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O yet, if Nature's evil star
Drive men in manhood, as in youth, To follow flying steps of Truth Across the brazen bridge of war—
If New and Old, disastrous feud,
Must ever shock, like armed foes,
And this be true, till Time shall close,
That Principles are rained in blood;
Not yet the wise of heart would cease
To hold his hope through shame and guilt.
But with his hand against the hilt,
Would pace the troubled land, like Peace;
Not less, though dogs of Faction bay, Would serve his kind in deed and word, Certain, if knowledge bring the sword,
That knowledge takes the sword away—
Would love the gleams of good that broke
From either side, nor veil his eyes:
And if some dreadful need should rise,
Would strike, and firmly, and one stroke:
To-morrow yet would reap to-day,
As we bear blossom of the dead;
Earn well the thrifty months, nor wed
Raw Haste, half-sister to Delay.
I KNEw an old wife lean and poor,
Her rags scarce held together;
There strode a stranger to the door,
And it was windy weather.
II. He held a goose upon his arm, He uttered rhyme and reason, “Here, take the goose, and keep you warm, It is a stormy season.”
She caught the white goose by the leg,
A goose—’twas no great matter.
The goose let fall a golden egg
With cackle and with clatter.
She dropt the goose, and caught the pelf,
And ran to tell her neighbors;
And blessed herself, and cursed herself,
And rested from her labors.
And feeding high, and living soft,
Grew plump and able-bodied;
Until the grave churchwarden doffed,
The parson smirked and nodded.
So sitting, served by man and maid,
She felt her heart grow prouder:
But ah! the more the white goose laid,
It clacked and cackled louder.
It cluttered here, it chuckled there;
It stirred the old wife's mettle :
She shifted in her elbow-chair,
And hurled the pan and kettle.
“A quinsy choke thy cursed mote l’”
Then waxed her anger stronger.
“Go, take the goose, and wring her throat, I will not bear it longer.”
Then yelped the cur, and yawled the cat;
Ran Gaffer, stumbled Gammer.
The goose flew this way and flew that,
And filled the house with clamor.
As head and heels upon the floor
They floundered all together,
There strode a stranger to the door,
And it was windy weather:
He took the goose upon his arm,
He uttered words of scorning;
“So keep you cold, or keep you warm,
It is a stormy morning.”
The wild wind rang from park and plain, And round the attics rumbled,
Till all the tables danced again,
And half the chimneys tumbled.
The glass blew in, the fire blew out,
The blast was hard and harder.
Her cap blew off, her gown blew up,
And a whirlwind cleared the larder;
And while on all sides breaking loose
Her household fled the danger,
Quoth she, “The Devil take the goose,
And God forget the stranger!”
AT Francis Allen's on the Christmas-eve,
The game of forfeits done—the girls all kissed
Beneath the sacred bush and past away—
The parson Holmes, the poet Everard Hall,
The host and I, sat round the wassail-bowl,
Then half-way ebbed : and there we held a talk,
How all the old honor had from Christmas gone,
Or gone, or dwindled down to some odd games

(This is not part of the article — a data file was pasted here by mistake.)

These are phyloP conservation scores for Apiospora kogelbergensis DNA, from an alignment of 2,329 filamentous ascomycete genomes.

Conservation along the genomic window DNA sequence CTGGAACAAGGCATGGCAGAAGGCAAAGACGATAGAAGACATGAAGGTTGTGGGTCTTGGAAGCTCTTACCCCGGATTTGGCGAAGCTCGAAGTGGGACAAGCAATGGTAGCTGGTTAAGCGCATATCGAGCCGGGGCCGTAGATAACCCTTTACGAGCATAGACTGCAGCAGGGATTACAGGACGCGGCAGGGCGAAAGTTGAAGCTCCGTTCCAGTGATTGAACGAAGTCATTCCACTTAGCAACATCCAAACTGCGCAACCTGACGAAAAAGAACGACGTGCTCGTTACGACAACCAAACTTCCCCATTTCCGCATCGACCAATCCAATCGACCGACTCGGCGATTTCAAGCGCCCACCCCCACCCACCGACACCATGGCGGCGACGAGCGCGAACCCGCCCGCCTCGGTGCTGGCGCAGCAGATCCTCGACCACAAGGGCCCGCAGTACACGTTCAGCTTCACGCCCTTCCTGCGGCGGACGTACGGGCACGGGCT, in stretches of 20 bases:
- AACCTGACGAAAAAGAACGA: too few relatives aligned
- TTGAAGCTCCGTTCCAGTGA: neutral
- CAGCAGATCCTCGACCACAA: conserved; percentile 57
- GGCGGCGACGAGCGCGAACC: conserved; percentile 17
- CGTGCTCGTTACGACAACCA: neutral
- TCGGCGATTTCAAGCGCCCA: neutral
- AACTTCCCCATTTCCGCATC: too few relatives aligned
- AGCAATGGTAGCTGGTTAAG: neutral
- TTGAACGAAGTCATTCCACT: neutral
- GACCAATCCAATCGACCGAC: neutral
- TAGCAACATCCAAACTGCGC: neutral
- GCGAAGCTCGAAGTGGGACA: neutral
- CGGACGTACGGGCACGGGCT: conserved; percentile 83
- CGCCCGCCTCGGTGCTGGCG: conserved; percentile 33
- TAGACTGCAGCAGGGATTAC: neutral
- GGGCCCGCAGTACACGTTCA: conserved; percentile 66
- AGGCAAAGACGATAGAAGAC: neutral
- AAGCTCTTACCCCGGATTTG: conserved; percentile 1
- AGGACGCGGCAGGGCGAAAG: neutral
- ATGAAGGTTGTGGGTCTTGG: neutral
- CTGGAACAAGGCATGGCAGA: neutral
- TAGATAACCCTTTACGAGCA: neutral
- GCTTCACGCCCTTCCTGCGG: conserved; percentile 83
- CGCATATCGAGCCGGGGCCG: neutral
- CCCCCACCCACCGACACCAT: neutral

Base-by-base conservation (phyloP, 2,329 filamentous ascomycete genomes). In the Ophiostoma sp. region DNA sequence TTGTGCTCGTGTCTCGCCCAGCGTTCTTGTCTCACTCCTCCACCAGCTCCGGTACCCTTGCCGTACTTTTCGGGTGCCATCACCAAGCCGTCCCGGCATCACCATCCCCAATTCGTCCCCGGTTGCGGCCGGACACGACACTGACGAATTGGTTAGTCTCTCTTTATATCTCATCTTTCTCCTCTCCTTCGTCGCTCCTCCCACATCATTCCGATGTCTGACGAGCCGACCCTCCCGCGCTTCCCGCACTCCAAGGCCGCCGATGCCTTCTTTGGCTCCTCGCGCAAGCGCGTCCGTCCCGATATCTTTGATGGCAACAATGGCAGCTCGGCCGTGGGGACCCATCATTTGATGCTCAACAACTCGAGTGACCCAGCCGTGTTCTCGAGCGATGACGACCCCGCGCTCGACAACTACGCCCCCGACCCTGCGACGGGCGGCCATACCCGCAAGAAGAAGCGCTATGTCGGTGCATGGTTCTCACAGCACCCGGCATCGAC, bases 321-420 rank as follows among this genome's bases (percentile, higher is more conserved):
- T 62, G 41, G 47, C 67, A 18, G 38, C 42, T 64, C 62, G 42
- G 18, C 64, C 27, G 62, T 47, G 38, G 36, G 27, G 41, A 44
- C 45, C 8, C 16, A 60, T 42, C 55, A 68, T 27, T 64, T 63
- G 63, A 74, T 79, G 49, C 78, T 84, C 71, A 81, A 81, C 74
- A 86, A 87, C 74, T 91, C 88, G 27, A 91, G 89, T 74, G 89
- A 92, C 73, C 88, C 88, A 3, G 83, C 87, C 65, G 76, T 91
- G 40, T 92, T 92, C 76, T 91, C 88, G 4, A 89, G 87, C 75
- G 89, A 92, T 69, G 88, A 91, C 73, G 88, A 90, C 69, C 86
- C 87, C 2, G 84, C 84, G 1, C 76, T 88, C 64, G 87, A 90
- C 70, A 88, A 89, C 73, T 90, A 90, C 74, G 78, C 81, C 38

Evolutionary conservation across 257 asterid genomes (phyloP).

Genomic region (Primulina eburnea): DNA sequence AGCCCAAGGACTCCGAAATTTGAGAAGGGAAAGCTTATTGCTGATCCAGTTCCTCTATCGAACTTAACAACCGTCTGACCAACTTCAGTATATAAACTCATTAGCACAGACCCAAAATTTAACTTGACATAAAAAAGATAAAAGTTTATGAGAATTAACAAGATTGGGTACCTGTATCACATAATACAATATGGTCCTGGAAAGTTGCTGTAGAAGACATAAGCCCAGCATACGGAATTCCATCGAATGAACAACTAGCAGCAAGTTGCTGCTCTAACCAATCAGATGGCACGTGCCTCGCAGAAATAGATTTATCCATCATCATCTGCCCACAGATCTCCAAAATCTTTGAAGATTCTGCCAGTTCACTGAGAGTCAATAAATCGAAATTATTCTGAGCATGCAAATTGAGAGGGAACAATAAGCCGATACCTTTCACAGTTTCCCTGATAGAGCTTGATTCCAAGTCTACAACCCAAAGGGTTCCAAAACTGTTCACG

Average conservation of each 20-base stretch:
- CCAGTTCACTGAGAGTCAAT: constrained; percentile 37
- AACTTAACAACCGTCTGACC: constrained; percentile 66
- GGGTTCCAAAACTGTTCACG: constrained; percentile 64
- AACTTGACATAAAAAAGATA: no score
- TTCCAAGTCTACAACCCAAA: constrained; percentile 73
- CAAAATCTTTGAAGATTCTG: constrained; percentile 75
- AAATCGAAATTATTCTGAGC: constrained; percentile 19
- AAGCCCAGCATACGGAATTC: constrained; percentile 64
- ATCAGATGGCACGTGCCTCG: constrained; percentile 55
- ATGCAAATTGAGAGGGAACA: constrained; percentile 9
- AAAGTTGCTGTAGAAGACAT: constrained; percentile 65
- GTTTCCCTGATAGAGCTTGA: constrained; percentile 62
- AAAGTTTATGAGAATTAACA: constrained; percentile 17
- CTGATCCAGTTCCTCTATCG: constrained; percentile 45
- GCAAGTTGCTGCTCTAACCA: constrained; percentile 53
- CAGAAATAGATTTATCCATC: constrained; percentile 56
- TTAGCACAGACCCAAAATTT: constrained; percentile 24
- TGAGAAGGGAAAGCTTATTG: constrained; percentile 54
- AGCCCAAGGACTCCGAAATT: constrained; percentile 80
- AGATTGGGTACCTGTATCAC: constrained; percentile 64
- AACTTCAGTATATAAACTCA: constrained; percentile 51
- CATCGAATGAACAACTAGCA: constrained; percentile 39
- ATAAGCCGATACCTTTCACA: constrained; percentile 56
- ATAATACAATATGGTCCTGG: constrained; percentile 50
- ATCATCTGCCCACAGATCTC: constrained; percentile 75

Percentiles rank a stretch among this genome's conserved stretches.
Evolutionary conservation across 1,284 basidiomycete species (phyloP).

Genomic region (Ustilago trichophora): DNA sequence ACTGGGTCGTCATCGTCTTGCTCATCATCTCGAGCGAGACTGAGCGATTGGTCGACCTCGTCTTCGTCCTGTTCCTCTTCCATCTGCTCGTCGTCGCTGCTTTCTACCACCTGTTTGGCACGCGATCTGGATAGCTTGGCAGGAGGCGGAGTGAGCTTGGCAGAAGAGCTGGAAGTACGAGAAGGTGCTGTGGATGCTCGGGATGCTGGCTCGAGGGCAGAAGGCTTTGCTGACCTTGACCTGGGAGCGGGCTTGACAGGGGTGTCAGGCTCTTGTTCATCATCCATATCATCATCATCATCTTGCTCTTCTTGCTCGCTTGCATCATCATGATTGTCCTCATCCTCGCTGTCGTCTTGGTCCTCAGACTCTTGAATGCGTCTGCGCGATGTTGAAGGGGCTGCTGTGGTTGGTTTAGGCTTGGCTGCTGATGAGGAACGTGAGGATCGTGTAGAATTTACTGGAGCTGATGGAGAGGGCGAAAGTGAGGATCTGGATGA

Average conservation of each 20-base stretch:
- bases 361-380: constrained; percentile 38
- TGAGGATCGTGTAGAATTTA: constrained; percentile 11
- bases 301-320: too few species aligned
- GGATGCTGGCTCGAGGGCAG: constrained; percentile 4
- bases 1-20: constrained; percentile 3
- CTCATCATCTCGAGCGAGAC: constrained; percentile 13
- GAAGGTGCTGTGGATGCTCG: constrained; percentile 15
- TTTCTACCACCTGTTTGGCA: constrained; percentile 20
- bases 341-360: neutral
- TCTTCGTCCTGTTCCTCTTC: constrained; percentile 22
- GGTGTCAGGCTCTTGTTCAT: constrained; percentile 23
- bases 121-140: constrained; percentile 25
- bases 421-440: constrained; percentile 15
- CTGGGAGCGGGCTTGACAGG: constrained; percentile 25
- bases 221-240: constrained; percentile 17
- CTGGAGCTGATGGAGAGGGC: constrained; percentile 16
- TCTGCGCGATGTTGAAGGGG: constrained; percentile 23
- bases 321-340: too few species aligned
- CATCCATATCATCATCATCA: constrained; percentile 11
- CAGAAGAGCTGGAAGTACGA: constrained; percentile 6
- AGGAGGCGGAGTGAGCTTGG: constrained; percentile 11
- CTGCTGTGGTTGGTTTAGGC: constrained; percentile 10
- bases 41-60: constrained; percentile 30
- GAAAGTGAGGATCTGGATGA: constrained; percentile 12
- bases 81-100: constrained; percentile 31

In some odd nooks like this; till I, tired out
With cutting eights that day upon the pond,
Where, three times slipping from the outer edge,
I bumped the ice into three several stars,
Fell in a doze; and half-awake I heard
The parson taking wide and wider sweeps,
Now harping on the church-commissioners,
Now hawking at Geology and schism;
Until I woke, and found him settled down
Upon the general decay of faith
Right through the world—“at home was little left,
And none abroad: there was no anchor, none,
To hold by.” Francis, laughing, clapt his hand
On Everard's shoulder, with “I hold by him.”
“And I,” quoth Everard, “by the wassail-bowl.”
“Why yes,” I said, “we knew your gift that way
At college : but another which you had,
I mean of verse, (for so we held it then,)
What came of that ?” “You know,” said Frank,
His epic of King Arthur, some twelve books”—
And then to me demanding why? “O, sir,
He thought that nothing new was said, or else
Something so said 'twas nothing—that a truth
Looks freshest in the fashion of the day:
God knows: he has a mint of reasons: ask.
It pleased me well enough.” “Nay, nay,” said Hall,
“Why take the style of those heroic times?
For nature brings not back the Mastodon,
Nor we those times; and why should any man
Remodel models 2 these twelve books of mine
Were faint Homeric echoes, nothing worth,
Mere chaff and draft, much better burnt.” “But I.”
Said Francis, “picked the eleventh from this hearth,
And have it: keep a thing, its use will come.
I hoard it as a sugar-plum for Holmes.”
He laughed, and I, though sleepy, like a horse
That hears the corn-bin open, pricked my ears;
For I remembered Everard’s college fame
When we were Freshmen: then at my request
He brought it; and the poet, little urged,
But with some prelude of disparagement,
Read, mouthing out his hollow oes and aes,
Deep-chested music, and to this result.
So all day.long the noise of battle rolled
Among the mountains by the winter sea;
Until King Arthur's table, man by man,
Had fallen in Lyonness about their Lord,
King Arthur: then, because his wound was deep,
The bold Sir Bedivere uplifted him,
Sir Bedivere, the last of all his knights,
And bore him to a chapel nigh the field,
A broken chancel with a broken cross,
That stood on a dark strait of barren land.
On one side lay the Ocean, and on one
Lay a great water, and the moon was full.
Then spake King Arthur to Sir Bedivere:
“The sequel of to-day unsolders all
The goodliest fellowship of famous knights
Whereof this world holds record. Such a sleep
They sleep—the men I loved. I think that we
Shall never more, at any future time,
Delight our souls with talk of knightly deeds,